In a move that showed the importance of emerging markets such as Brazil to European titans such as Telefonica and Telecom Italia, the two companies had been locked in a bidding war throughout the summer for Vivendi’s GVT, which provides broadband, pay TV and telephony services in the growing Brazilian market.
The aggressive Spanish telco was able to one up Telecom Italia, in which Telefonica is also a significant shareholder, in that battle with an offer worth close to $10 billion, around half of it cash, by also offering Vivendi synergies with its newly acquired pay-TV operations in Spain. That was significantly more attractive than Telecom Italia’s offer, which included offering Vivendi a 20% stake in Telecom Italia.
The major questions to come out of the Telefonica-GVT deal, from a European media perspective, is what Bollore plans to do next. Already flush with cash from the sales of its stakes in telcos SFR in France and Maroc Telecom in Morocco, as well as video game publisher Activision Blizzard (fresh off a $500 million first day for new franchise Destiny), Vivendi’s share price has risen more than 30% since September 2012.
That was when Bollore first made public his intention to acquire a 5% stake in Vivendi, at the time an unwieldy combination of cable, film, telco, music and video game operations. Under Bollore, Vivendi has streamlined to focus on creating synergies among Canal Plus, Studio Canal and Universal Media Group, the music and media company that Vivendi also owns.
Studio Canal has established itself as a major global film biz player, financing the likes of Liam Neeson-starrer Non-Stop as well as the forthcoming attempt to launch a kids franchise with Harry Potter producer David Heyman’s Paddington, based on Michael Bond’s much-loved Paddington Bear books.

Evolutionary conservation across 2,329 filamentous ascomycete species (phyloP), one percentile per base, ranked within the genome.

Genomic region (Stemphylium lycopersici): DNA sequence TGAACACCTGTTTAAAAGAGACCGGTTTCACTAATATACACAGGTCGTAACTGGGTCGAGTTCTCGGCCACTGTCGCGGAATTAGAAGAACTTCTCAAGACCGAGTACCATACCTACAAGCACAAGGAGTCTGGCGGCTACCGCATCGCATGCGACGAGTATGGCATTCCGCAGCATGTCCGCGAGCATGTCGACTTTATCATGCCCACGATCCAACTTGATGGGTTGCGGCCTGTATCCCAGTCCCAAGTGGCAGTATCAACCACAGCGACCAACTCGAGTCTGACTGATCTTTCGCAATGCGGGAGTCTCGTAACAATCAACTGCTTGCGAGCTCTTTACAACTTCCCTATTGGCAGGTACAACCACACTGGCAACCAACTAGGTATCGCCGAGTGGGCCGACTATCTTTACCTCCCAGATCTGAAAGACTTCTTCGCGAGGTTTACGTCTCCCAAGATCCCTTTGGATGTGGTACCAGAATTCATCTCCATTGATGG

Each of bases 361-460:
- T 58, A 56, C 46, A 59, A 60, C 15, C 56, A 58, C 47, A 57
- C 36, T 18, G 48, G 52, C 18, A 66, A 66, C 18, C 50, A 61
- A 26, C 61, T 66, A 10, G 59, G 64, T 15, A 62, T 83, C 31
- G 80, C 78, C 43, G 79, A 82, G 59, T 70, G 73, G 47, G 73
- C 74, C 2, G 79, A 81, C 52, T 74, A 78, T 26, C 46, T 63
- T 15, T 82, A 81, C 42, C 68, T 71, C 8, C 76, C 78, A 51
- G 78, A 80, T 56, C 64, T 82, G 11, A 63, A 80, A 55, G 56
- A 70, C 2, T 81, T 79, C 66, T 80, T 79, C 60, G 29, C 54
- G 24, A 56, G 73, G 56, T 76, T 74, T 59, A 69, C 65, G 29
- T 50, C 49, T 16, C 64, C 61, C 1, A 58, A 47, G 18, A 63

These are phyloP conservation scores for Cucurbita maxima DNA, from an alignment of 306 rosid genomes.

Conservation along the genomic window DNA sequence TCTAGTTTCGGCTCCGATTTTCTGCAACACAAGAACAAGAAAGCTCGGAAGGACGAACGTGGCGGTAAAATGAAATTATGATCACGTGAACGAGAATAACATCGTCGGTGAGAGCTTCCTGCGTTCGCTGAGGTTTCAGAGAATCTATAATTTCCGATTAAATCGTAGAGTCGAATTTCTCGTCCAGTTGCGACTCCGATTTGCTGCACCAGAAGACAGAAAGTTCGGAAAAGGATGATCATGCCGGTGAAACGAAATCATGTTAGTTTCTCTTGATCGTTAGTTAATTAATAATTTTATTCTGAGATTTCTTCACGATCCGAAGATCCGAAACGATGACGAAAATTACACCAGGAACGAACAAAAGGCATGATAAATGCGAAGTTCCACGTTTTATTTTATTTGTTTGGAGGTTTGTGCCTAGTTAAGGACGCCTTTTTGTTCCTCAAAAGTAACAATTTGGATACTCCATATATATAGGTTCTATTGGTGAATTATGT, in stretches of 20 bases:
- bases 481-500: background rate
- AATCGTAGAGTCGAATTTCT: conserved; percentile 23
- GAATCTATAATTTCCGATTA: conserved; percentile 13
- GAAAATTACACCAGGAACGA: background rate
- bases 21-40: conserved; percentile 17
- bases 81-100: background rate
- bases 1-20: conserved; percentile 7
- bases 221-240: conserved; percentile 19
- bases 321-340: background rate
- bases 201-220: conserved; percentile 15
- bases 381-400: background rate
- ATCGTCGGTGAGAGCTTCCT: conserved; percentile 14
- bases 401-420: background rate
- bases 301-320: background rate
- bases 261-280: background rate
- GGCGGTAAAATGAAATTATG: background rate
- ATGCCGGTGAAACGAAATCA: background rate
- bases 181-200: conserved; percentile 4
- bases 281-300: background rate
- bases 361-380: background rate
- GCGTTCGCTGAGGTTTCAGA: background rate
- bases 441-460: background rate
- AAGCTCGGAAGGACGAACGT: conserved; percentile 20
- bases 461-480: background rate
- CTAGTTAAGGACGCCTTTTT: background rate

The timing may now be right for Vivendi to embark on its own spending spree. Telecom Italia, which lost out in its attempt to merge GVT with its own Brazilian mobile unit TIM Participacoes, has been left particularly vulnerable following its bruising battle with Telefonica. The Spanish company has confirmed it now plans to exit Telecom Italia fully once its acquisition of GVT has been finalized.
That would leave Telecom Italia open to a takeover or capital injection from an external source. Bollore, currently holder of a minority stake in Telecom Italia as part of the GVT deal with Telefonica, may look to increase that stake in the coming months.
Already a strong presence in Italy thanks to his 9% stake in Mediobanca, Italy’s best-known investment bank, Bollore may also explore other Italian media opportunities. Rumors have been rife in recent months that Silvio Berlusconi’s Mediaset could be available to the right buyer at the right price.
Any deal to merge with, or acquire, Mediaset would indisputably turn Vivendi into Europe’s most formidable media player, with operations in the UK, France, Germany, Spain and Italy. In other words, a true pan-European studio.